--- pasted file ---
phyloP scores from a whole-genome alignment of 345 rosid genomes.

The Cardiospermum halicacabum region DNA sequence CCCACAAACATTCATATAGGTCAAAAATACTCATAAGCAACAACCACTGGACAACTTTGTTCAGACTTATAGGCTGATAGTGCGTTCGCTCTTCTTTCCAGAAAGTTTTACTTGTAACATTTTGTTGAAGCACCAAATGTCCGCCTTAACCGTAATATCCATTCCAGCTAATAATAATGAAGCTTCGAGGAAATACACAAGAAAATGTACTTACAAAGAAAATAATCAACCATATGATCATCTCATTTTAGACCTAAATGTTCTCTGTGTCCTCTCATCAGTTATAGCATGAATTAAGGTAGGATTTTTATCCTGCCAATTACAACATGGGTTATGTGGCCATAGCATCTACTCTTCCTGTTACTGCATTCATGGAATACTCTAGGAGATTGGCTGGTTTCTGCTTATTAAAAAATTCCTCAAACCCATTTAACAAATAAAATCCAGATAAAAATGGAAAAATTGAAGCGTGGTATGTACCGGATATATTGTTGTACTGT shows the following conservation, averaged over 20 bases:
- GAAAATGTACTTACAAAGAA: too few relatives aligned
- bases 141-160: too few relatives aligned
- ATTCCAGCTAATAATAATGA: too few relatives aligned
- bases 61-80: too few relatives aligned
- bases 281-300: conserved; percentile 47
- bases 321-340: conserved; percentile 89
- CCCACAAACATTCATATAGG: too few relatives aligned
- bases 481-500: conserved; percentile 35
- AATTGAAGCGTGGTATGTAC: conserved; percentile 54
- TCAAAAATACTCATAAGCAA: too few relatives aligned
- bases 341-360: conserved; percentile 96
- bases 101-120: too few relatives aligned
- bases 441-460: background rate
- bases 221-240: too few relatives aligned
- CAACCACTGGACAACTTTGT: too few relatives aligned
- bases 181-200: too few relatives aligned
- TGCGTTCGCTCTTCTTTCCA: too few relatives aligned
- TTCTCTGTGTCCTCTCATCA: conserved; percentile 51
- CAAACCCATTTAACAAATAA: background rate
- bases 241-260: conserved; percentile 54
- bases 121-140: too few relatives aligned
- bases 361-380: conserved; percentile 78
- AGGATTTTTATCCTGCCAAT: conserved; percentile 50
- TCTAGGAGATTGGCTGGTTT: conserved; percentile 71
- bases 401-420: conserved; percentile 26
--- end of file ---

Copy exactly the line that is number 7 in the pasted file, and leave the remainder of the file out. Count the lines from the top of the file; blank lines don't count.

- bases 281-300: conserved; percentile 47